There seems to be some disconnect or bit of talking past one another on the issue of a housing recovery.

There are people in the Recovery Winter camp, like myself, who argue that the upturn in housing will contribute to sustained growth in the United States, baring major unforeseen shocks. That is, unless something identifiably contractionary happens we should expect growth to become more solid, with fewer disappointments and a steady path back towards our long run trajectory. In short, a recovery.

However, I am receiving a steady stream of comments noting the continued downward movement in home prices along with evidence that the uptick in new home sales and starts at the beginning of this year was a fluke.

So, to be clear, I don’t think there is any reason why we should expect strongly rising single family home prices in the near future. Nor, is my baseline assumption that we will see a strong increase in single family construction. The upturn at the beginning of this year was surprising to me as well.

In contrast, my thesis is first that single family construction will not fall any further. Currently new single family homes built-for-sale are running slightly behind new single family home sales. Inventory is at record lows and declining. Thus even with continued weakness in the existing home market we are not likely to see significant declines in new single family home construction.

This is in large part because new single family home construction is close to or outright dominated now by custom home construction. That is homes built by owner or built by contractor for a specific owner. There is no substitute for a custom built single family home and there is no reason to expect that people in this market are going to be doing worse economically. So, we think those builds are safe.

In contrast the baseline scenario involves a pick-up in multifamily construction as rents rise. At core the reasoning is that a breakdown in the mortgage market and/or folks desire to invest in single family homes does not change the need for housing. Currently America’s population growth is well outstripping its housing stock so that we have an abnormally large number of people per household and an abnormally small number of households.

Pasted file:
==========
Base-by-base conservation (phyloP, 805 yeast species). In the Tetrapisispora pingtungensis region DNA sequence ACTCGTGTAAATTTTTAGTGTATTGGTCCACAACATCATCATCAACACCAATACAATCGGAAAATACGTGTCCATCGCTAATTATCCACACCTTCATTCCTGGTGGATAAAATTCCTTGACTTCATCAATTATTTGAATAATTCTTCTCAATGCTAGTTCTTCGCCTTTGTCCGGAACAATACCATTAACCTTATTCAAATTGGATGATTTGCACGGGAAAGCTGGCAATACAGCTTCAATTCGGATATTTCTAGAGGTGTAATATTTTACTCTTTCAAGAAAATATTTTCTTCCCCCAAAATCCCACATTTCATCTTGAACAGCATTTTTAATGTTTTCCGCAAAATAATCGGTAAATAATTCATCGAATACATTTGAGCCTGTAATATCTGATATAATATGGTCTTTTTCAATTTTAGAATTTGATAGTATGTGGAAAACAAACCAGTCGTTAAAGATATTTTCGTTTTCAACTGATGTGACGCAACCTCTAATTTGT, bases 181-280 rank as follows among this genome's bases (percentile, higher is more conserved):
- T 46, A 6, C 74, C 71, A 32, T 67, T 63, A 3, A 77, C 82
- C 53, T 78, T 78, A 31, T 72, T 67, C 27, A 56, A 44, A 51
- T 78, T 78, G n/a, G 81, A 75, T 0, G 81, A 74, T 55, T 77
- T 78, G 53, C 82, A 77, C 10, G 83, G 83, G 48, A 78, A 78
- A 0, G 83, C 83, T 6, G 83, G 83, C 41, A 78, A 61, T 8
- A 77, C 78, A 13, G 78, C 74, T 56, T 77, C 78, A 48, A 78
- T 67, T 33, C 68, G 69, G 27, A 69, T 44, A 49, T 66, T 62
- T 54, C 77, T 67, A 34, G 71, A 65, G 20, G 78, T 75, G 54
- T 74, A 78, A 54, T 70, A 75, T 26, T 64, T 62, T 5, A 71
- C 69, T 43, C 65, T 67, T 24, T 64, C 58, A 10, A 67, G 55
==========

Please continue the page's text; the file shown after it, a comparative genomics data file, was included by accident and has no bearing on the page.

Barring a large cultural change – which is possible – this will mean a steady increase in the demand for rental housing. We have seen this as rents are currently rising quite rapidly and reports from apartment owners show what are approaching record low vacancies.

This makes constructing apartments a great value proposition.

Now, lots of people point out that multifamily is a small part of the overall housing market. This is true but two things:

First, the small size of multifamily is a result of a 20+ year expansion of single family homes. Go back to the 70s and 80s and multifamily construction was on par with single family.

Second, for growth what matters is not the level but the absolute change. If multifamily went from its current pace of roughly 200K units a year to a pace of 800K units a year that would constitute massive growth, even though it would be well shy of the record pace that single family construction hit during the boom.

A residential industry that was pumping out 800Kmultifamily units along with roughly 400K single family units a year would also be in a robust recovery, with rapidly declining unemployment among construction workers.

This scenario, in which new home construction comes to be dominated by multifamily built-to-rent units does not require the single family housing market to normalize anytime soon. Indeed, it predicated on the assumption that the single family home market will not normalize soon.

If the single family home market does normalize it will put a dent in the multifamily market. I suspect that part of the reason multifamily isn’t accelerating any faster is concern that the single family market will repair itself ahead of schedule and knee-cap rising rents.

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